Rushing Home for Another Hike

How he did it I will never know… Mirco drove from 8am until 3am the next morning.  And though that wasn’t necessarily our plan, I guess we really wanted to get home.

We left Siena early and had decided to make our way home.  Though we had originally planned to camp for a night in Florence and Verona, I had received an email about exciting exchange student stuff!  They organized a city tour and dinner for September 2nd and a hike on September 4th (yes I know it’s the middle of October and I’m just getting to this now…).  Our goal was to cut the trip short and make it back to Dortmund by the 4th.  We would drive as far as we could today, sleep for the night in the car and travel on home.

We decided to stop in Verona for a break and lunch and even though it was only an hour or so, I was really happy we got to stop in the city!  Another home to Romeo and Juliet as it were.  We visited Juliet’s Balcony.  Touch her boob they said, its good luck they said.  We wandered the city and we had some coffee and a rest and continued on our way.

Because we were so close to Lake Garda at that point we decided to drive along it for the view on our way into Austria.  It added some time to our drive but we preferred the view over the autobahn.  When we arrived we drove down the coast until we found a nice place to stop and have a snack.  I even tried the water and it was warmer than we both expected. We enjoyed the water a bit until a snake swam over Mirco’s foot!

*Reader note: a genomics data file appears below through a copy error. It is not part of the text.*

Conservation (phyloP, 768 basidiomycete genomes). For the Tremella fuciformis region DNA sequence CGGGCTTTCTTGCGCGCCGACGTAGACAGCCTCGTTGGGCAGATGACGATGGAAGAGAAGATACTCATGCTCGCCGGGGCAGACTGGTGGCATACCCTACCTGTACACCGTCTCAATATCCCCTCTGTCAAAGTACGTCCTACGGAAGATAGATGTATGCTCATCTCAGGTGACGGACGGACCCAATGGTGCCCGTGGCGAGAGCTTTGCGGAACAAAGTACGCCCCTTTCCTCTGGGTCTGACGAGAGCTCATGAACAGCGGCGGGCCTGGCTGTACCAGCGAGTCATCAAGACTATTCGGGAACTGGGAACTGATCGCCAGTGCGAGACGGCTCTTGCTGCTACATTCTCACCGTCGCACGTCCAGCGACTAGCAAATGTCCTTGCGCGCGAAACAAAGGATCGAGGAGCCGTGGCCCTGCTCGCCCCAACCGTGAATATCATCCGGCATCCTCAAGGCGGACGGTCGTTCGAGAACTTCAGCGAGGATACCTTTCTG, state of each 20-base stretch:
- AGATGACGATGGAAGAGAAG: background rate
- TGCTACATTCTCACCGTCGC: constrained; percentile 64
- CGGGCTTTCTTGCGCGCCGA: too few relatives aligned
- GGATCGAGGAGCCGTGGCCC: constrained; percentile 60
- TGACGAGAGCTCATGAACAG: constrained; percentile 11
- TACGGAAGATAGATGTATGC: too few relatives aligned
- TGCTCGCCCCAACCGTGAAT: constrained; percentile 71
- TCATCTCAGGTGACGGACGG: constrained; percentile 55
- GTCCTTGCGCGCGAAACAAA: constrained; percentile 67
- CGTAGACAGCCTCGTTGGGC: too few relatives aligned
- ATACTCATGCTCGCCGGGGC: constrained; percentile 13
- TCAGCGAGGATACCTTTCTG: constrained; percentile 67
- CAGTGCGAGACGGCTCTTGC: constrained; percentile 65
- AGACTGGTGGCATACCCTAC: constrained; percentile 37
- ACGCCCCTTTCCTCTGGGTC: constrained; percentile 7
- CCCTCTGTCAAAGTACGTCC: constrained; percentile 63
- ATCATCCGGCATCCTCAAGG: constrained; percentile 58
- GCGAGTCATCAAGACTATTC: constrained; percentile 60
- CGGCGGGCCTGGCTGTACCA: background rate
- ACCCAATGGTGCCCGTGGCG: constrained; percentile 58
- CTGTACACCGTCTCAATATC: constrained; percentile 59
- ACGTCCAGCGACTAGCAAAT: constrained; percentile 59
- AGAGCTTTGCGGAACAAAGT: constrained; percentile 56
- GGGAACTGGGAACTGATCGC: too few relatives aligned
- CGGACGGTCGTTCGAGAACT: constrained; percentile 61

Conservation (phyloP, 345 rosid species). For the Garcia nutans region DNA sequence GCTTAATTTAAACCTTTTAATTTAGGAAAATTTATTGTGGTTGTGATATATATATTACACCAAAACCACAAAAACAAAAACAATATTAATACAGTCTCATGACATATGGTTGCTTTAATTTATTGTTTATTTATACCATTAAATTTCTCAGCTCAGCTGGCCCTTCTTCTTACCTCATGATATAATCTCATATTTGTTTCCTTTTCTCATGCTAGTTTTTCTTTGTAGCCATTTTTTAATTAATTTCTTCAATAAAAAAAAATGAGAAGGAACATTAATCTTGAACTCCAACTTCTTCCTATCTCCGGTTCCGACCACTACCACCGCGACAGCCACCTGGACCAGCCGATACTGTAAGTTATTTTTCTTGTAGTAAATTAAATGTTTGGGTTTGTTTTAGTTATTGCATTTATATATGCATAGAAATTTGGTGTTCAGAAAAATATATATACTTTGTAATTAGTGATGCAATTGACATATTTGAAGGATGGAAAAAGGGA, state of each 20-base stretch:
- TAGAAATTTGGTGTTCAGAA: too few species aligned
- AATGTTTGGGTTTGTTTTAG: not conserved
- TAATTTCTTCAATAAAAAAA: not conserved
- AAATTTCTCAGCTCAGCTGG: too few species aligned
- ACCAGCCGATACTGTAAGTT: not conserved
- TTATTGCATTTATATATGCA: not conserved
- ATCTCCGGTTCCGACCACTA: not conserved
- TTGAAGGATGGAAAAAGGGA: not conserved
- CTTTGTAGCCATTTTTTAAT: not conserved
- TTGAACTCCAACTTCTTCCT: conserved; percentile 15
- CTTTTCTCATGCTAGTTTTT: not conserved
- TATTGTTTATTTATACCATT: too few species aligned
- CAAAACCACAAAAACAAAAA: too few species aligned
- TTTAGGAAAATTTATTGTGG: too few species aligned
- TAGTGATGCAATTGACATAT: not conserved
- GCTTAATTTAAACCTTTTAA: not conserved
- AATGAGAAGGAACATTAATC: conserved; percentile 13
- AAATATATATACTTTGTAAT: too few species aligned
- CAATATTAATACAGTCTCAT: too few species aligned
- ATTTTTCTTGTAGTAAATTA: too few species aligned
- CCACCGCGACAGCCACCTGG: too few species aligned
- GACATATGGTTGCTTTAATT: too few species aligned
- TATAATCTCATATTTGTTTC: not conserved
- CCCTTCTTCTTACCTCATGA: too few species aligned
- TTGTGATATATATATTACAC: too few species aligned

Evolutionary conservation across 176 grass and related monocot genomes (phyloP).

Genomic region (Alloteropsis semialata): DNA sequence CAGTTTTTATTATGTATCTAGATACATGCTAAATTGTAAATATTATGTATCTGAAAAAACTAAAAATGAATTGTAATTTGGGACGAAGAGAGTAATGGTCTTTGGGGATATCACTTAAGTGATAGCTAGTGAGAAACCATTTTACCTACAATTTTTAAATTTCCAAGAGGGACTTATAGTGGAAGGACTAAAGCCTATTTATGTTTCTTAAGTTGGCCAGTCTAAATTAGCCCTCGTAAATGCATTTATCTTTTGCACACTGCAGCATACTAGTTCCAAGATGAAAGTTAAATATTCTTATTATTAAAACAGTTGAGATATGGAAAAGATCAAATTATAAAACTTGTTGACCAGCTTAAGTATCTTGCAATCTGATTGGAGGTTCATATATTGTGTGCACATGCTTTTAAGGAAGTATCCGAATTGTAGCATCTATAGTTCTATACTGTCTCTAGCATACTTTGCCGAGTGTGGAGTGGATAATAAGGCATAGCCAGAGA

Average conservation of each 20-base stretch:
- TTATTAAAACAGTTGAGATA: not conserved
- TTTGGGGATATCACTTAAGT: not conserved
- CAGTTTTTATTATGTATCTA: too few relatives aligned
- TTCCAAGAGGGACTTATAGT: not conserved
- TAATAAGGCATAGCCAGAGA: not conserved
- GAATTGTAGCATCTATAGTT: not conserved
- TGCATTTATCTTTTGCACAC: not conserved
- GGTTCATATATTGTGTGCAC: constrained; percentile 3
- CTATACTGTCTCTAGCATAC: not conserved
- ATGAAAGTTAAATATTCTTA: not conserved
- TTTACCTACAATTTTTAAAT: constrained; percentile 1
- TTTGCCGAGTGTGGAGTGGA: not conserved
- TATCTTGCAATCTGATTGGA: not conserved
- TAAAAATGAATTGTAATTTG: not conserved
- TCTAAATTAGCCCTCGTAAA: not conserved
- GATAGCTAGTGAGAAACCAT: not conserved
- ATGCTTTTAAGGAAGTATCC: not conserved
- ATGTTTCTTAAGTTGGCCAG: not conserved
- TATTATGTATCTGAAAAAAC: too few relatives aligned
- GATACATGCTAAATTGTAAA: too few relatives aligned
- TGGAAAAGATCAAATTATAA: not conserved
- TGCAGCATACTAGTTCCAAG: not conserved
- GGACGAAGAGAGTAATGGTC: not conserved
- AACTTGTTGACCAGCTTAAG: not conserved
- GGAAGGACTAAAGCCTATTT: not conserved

After that it was into Austria (to avoid the ridiculous tolls in Switzerland) and I got to add another country to my list! We made sure to get out of the car and have dinner so I could count it as an actual stop.  Mirco wanted to drive a bit further after dinner so I decided to take a nap and he just kept on going and going.  Then before we know it we were home and it was 3am.  We immediately passed out and went to sleep.  I couldn’t believe I managed to get from the car to our room.

We slept but not too late and we made it to Dortmund right at 3pm with just enough time for me to hop in the shower and make it to the city for the tour.  It was nice and everything but I can’t say I enjoyed walking for two hours after my vacation.  My feet hurt after an hour, even in sneakers and I couldn’t wait to sit down.  I met some more American students and we had all be assigned a German “double” to help us with the transition and I met her too.  It was nice after so long to start everything up!  We went to a cool, trendy salad bar for dinner and out to a bar for drinks after.  It was so incredibly nice to start making friends.  I cannot stress how great it was…

On Sunday we all met up for a hike despite the weather forecast of heavy rain.  It drizzled a bit but it was all fine and good until we got to the last half when the skies opened up.  We stood in the woods for 10 minutes while we figured out another plan.  It was determined that with the lightning it wasn’t safe to continue, so we headed back into the city center (in the pouring rain to find out we missed the bus and had to walk even further) to go to an American diner for lunch.  Lunch was a bit chaotic with about 17 of us ordering and a lot of the orders were turned around.  We made the most of it though!  I have decided that I have absolutely no luck with hiking and I’m going to avoid it for a while.


When in Italy: Drink LOTS of Wine

We decided last minute to go to a wine class in Siena.  Mirco and I love to drink wine together, but we really aren’t that knowledgable.  My father loves wine as well (must be genetic) and we though it would be a great opportunity!  We were in wine country after all.